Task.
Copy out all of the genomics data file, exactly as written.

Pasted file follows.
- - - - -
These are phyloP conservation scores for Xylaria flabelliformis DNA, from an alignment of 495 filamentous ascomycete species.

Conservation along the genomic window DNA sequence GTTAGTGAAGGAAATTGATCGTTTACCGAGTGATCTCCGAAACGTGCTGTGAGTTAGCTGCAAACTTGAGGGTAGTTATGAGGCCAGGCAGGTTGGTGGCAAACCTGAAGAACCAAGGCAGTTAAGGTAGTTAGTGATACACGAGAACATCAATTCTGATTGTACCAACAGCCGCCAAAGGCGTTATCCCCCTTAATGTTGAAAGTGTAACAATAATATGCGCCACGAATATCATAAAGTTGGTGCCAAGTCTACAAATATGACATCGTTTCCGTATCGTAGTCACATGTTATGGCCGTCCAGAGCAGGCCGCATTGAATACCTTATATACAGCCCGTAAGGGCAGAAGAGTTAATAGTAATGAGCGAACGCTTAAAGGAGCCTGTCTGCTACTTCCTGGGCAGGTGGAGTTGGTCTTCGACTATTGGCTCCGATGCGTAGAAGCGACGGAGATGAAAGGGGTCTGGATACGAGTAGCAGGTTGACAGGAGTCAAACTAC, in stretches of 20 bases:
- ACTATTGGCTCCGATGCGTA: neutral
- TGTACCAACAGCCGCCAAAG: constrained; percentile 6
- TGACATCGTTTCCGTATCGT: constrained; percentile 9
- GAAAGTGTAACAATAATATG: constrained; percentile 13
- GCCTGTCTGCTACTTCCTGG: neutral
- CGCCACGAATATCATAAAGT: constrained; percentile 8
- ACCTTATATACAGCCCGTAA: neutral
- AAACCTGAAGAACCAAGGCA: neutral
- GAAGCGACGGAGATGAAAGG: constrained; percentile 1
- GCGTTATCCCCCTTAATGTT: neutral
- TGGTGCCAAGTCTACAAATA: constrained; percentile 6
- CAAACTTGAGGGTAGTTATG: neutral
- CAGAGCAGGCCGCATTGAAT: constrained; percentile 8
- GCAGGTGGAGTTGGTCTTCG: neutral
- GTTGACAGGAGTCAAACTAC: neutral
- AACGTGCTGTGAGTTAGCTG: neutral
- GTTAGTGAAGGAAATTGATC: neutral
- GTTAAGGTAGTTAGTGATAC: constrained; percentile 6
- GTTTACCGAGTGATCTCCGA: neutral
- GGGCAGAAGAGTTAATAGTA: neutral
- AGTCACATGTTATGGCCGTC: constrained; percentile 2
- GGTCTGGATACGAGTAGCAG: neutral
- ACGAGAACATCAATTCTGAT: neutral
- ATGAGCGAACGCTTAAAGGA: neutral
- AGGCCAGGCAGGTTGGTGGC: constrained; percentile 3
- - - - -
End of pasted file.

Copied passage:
These are phyloP conservation scores for Xylaria flabelliformis DNA, from an alignment of 495 filamentous ascomycete species.

Conservation along the genomic window DNA sequence GTTAGTGAAGGAAATTGATCGTTTACCGAGTGATCTCCGAAACGTGCTGTGAGTTAGCTGCAAACTTGAGGGTAGTTATGAGGCCAGGCAGGTTGGTGGCAAACCTGAAGAACCAAGGCAGTTAAGGTAGTTAGTGATACACGAGAACATCAATTCTGATTGTACCAACAGCCGCCAAAGGCGTTATCCCCCTTAATGTTGAAAGTGTAACAATAATATGCGCCACGAATATCATAAAGTTGGTGCCAAGTCTACAAATATGACATCGTTTCCGTATCGTAGTCACATGTTATGGCCGTCCAGAGCAGGCCGCATTGAATACCTTATATACAGCCCGTAAGGGCAGAAGAGTTAATAGTAATGAGCGAACGCTTAAAGGAGCCTGTCTGCTACTTCCTGGGCAGGTGGAGTTGGTCTTCGACTATTGGCTCCGATGCGTAGAAGCGACGGAGATGAAAGGGGTCTGGATACGAGTAGCAGGTTGACAGGAGTCAAACTAC, in stretches of 20 bases:
- ACTATTGGCTCCGATGCGTA: neutral
- TGTACCAACAGCCGCCAAAG: constrained; percentile 6
- TGACATCGTTTCCGTATCGT: constrained; percentile 9
- GAAAGTGTAACAATAATATG: constrained; percentile 13
- GCCTGTCTGCTACTTCCTGG: neutral
- CGCCACGAATATCATAAAGT: constrained; percentile 8
- ACCTTATATACAGCCCGTAA: neutral
- AAACCTGAAGAACCAAGGCA: neutral
- GAAGCGACGGAGATGAAAGG: constrained; percentile 1
- GCGTTATCCCCCTTAATGTT: neutral
- TGGTGCCAAGTCTACAAATA: constrained; percentile 6
- CAAACTTGAGGGTAGTTATG: neutral
- CAGAGCAGGCCGCATTGAAT: constrained; percentile 8
- GCAGGTGGAGTTGGTCTTCG: neutral
- GTTGACAGGAGTCAAACTAC: neutral
- AACGTGCTGTGAGTTAGCTG: neutral
- GTTAGTGAAGGAAATTGATC: neutral
- GTTAAGGTAGTTAGTGATAC: constrained; percentile 6
- GTTTACCGAGTGATCTCCGA: neutral
- GGGCAGAAGAGTTAATAGTA: neutral
- AGTCACATGTTATGGCCGTC: constrained; percentile 2
- GGTCTGGATACGAGTAGCAG: neutral
- ACGAGAACATCAATTCTGAT: neutral
- ATGAGCGAACGCTTAAAGGA: neutral
- AGGCCAGGCAGGTTGGTGGC: constrained; percentile 3